Language has always played a key role in the shaping and sharing of identities. Not only does it have the power to create community among people coming from different geographical locations, but most importantly it influences the way we perceive and make sense of the world. For these reasons, the use of language in science fiction —a genre that offers a critical space for "registering tensions related to the defining of national identity and the modernization process" (Ferreira, 2011)— is important as it enables readers to explore alternative realities. This could also be said about speculative fiction. Thus, this panel addresses concerns over reinvented identities through science fiction and across historical periods.
Seeking paper abstracts for the panel “The Nineteenth-Century Gothic” at the Victorians Institute Conference in Charleston, SC, from October 31-November 2, 2019.
The organizer invites submissions that explore the literary features, historical contexts, theoretical approaches, and adaptations/neo-Victorian incarnations of nineteenth-century ghost stories or Gothic topics. Papers related to the Gothic in the conference’s thematic territories of Charleston, Britain, Africa, the Americas, and the Caribbean are especially welcome. Please email your CVs and 250-300-word abstracts to Indu Ohri at email@example.com by Friday, June 28, 2019.
The journal Open Information Science is seeking papers for a special issue on Information Management and Digital Information to be published in December 2019.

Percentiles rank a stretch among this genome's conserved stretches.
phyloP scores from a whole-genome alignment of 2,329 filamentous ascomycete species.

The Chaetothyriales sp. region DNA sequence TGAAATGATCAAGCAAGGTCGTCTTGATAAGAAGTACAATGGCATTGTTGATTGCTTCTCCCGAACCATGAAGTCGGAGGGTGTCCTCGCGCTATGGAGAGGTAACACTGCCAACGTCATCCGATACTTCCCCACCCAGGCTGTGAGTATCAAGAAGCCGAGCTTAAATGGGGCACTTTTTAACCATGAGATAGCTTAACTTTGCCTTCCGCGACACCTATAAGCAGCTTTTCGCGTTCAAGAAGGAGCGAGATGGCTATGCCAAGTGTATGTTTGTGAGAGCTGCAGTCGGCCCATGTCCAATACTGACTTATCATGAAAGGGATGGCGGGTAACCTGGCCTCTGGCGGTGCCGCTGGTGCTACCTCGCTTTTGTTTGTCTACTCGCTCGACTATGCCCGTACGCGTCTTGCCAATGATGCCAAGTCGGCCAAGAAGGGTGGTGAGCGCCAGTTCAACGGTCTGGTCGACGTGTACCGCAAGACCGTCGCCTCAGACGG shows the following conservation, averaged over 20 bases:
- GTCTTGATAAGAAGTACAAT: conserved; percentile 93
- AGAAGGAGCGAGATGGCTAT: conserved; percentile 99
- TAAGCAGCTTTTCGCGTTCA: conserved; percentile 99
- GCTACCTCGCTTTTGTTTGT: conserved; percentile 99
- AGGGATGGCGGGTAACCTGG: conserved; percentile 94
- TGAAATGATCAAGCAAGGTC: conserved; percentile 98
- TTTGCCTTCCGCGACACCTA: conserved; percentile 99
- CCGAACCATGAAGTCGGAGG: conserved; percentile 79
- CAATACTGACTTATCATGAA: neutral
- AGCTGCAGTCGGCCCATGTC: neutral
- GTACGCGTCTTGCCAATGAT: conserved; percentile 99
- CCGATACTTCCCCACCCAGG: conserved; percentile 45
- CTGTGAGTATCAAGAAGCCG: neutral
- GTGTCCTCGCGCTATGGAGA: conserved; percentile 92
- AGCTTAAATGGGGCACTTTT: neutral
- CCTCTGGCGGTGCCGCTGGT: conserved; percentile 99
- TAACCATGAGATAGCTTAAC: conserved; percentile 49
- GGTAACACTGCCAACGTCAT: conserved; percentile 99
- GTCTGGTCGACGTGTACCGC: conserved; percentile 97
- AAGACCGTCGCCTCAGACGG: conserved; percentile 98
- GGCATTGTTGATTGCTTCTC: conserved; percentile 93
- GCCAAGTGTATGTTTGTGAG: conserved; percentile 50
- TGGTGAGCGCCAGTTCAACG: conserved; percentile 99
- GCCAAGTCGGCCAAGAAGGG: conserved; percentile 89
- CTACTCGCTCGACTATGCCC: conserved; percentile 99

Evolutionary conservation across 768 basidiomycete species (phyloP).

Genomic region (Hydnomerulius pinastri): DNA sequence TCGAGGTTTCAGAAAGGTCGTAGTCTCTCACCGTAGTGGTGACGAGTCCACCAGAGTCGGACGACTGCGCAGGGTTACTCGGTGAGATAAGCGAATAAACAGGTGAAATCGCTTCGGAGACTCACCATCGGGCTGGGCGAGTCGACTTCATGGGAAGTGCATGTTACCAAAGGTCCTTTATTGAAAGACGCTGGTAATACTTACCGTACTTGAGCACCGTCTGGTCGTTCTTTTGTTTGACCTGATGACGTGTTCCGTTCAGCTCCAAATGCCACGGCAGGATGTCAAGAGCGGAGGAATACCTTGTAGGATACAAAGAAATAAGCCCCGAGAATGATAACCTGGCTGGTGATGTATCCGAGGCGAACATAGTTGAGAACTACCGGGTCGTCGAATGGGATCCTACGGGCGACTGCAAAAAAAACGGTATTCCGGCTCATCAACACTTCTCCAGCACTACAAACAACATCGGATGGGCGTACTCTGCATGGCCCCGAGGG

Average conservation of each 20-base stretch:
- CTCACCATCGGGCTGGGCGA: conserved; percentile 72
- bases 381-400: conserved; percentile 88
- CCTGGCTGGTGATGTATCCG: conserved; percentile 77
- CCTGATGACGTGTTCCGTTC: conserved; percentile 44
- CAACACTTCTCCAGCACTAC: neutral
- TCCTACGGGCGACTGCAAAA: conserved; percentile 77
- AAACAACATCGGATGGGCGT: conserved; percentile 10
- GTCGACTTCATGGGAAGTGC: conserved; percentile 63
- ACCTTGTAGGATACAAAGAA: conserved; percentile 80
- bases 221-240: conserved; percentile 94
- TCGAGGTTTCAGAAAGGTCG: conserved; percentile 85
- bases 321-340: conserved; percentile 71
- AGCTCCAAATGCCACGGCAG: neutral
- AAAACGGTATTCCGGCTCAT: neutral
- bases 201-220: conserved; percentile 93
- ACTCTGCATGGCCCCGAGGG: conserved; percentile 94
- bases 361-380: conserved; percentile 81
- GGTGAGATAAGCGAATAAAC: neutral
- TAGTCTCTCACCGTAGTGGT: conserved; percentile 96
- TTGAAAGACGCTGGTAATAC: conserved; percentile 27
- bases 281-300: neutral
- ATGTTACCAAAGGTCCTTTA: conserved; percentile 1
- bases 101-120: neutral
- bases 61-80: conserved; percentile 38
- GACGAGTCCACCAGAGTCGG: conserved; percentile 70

- Deadline for extended abstracts: 31 May 2019 extended deadline: 30th June 2019
- Notification of acceptance to authors: 15 June 2019 15th July 2019
- Deadline for full articles: 30 September 2019
- Publication: December 2019-Spring 2020
Topics might include, but are not restricted to:
CALL FOR PAPERS
for a topical issue of Open Philosophy
Experience in a New Key
Open Philosophy (http://www.degruyter.com/view/j/opphil) invites submissions for the topical issue “Experience in a New Key”, edited by Dorthe Jørgensen (Aarhus University).
We are pleased to announce that the 27th annual Lavender Languages and Linguistics Conference will take place at the California Institute of Integral Studies in San Francisco, CA on 27-29 March 2020. The Conference has a rich history of examining language use and representation in relation to LGBTQ+ life, including linguistics, sociolinguistics, (critical) discourse analysis, and the analysis of communication in various text genres, modes and media, as well as research into historical, literary, or performance questions. While the language of presentation is English, research concerning languages other than English is welcomed and encouraged.
Whereas most people employ more temporary “sign vehicles” (Goffman 1959) such as haircuts, make-up, and clothing as forms of signification that can be revised in relation to cultural shifts, the relative permanence of tattoos as a technology of body modification complicates the mobility needed by tattooed bodies to negotiate their significatory space, even as such tattoos have the potential to “speak” multiple meanings across various modes of non-verbal transmission, or become the impetus for queer or non-normative kinship.